More and more of our patients are being placed on drugs that interfere with clotting in one way or another. I’ve written a number of articles on the trauma implications of warfarin and some of the newer anticoagulants, and provided some sample algorithms for reversal.
But what about antiplatelet agents? These are commonly used in patients with vascular disease, but can create problems when injury causes bleeding in dangerous areas like the inside of the skull. Can’t you just give a few bags of platelets and stop worrying?
A French group performed a prospective, observational study that monitored the response to platelet infusion in patients taking aspirin or clopidogrel. Patients requiring emergency surgery who were taking one or both of these agents and who were also confirmed as responding to therapy by the Verify Now device (Accumetrics, San Diego, CA) were enrolled.
Here are the factoids:
- 25 patients were enrolled during the 3 year study period
- 13 were taking aspirin, 8 clopidogrel, and 4 were taking both
- Patients received an average platelet infusion of 0.1U/kg
- Platelet function normalized in all but one of the aspirin patients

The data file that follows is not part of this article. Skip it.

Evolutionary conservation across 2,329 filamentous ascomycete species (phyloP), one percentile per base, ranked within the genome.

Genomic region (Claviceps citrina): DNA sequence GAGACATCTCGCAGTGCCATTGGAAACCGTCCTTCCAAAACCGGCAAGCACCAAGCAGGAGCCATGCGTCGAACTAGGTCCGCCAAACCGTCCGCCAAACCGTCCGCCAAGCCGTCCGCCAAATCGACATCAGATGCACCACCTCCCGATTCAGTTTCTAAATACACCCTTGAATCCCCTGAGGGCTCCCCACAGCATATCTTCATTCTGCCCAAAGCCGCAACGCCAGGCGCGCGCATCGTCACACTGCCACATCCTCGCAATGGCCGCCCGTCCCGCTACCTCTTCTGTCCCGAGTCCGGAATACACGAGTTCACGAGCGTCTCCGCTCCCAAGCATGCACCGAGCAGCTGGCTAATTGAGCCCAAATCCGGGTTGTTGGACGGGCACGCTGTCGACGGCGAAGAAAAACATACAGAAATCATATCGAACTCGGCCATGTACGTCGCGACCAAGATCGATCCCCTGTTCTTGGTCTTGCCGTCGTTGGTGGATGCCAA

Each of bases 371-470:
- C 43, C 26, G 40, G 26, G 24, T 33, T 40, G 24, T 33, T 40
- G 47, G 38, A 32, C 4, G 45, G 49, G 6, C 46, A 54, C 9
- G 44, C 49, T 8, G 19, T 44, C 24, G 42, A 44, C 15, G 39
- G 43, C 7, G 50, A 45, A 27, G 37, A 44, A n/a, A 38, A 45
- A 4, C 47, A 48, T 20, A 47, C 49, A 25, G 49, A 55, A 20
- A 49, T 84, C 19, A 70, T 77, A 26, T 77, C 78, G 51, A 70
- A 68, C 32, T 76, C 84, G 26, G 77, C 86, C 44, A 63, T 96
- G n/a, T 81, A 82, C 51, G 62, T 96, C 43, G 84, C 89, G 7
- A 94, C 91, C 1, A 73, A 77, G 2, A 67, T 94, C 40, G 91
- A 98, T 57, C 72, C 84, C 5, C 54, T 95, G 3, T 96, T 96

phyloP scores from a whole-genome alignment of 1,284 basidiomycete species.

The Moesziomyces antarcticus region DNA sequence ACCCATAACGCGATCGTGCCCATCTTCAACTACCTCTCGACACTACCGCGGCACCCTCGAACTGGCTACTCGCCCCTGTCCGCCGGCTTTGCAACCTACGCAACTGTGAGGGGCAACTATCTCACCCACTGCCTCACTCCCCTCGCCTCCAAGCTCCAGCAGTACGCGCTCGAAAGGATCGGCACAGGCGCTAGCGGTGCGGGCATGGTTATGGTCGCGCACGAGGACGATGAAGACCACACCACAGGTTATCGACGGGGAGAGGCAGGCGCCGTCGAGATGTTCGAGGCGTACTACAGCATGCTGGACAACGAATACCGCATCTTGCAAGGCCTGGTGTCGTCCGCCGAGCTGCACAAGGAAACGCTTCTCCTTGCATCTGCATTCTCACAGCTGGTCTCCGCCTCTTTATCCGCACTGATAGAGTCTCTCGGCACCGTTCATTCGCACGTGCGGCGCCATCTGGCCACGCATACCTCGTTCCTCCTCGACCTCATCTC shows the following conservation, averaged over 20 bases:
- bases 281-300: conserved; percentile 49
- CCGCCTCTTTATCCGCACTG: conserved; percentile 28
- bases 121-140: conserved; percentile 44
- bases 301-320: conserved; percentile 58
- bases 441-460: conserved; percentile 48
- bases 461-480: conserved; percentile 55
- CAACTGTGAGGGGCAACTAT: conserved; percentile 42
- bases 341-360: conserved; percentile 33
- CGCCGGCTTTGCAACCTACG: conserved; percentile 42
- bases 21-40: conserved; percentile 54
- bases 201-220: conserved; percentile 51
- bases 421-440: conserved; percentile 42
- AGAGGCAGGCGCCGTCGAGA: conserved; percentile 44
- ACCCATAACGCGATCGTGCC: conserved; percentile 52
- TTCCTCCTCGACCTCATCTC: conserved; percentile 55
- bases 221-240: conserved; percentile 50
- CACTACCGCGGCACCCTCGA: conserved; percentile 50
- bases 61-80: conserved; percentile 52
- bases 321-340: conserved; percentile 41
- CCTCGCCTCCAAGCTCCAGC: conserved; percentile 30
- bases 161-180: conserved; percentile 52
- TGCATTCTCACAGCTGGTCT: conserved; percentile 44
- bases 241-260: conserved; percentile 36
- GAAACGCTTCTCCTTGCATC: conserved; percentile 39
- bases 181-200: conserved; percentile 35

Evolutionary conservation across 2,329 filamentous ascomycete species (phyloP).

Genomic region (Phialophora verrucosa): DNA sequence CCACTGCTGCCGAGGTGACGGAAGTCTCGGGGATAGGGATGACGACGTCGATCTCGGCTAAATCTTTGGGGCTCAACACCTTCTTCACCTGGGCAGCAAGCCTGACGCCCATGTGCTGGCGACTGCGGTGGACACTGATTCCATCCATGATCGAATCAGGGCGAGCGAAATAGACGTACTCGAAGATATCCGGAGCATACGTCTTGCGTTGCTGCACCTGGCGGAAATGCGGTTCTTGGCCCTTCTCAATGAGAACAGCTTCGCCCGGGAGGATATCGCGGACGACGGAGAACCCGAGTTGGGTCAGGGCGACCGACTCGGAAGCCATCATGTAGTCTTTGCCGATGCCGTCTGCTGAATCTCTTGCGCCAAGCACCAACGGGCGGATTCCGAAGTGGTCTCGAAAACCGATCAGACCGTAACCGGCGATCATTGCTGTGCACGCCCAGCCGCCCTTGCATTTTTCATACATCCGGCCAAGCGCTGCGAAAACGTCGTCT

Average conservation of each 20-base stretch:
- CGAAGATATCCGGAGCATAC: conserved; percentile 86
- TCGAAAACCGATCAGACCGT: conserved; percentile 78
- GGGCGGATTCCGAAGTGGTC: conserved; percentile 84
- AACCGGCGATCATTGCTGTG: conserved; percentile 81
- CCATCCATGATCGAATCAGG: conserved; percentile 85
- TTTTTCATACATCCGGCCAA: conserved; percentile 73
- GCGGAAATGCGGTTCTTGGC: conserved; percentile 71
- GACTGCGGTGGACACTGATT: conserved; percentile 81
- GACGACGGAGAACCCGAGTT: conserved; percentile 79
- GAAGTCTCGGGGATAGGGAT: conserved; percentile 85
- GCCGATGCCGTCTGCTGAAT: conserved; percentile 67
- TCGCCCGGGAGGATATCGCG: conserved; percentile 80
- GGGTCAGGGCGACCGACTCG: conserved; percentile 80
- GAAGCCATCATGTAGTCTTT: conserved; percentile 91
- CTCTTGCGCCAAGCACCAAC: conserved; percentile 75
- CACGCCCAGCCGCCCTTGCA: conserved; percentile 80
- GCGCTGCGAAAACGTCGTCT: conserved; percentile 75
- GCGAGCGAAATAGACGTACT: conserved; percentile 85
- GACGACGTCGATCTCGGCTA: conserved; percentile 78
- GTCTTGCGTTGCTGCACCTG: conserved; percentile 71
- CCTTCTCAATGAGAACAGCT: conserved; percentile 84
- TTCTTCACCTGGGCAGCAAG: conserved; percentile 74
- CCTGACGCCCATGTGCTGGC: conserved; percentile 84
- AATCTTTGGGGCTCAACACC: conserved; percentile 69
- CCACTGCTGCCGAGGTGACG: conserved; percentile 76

- Platelet function improved but did not normalize in any of the clopidogrel patients
Bottom line: Surprised? The existing literature supports platelet infusion for aspirin, and suggests that it can correct platelet dysfunction after a loading dose of clopidogrel. But what about established therapy? This study shows that it improves function, but not necessarily enough to be safe.
Why? Most likely, the long-acting active metabolites of this drug are still circulating in the plasma and poison the new platelets as soon as they are given. Additional strategies (and more platelets?) will be needed to reverse the effect of clopidogrel in injured patients who are on established therapy.
Reference: Is platelet infusion sufficient to establish platelet reactivity in patients who are responders to aspirin and/or clopidogrel before emergency surgery? J Trauma 74(5):1367-1369, 2013.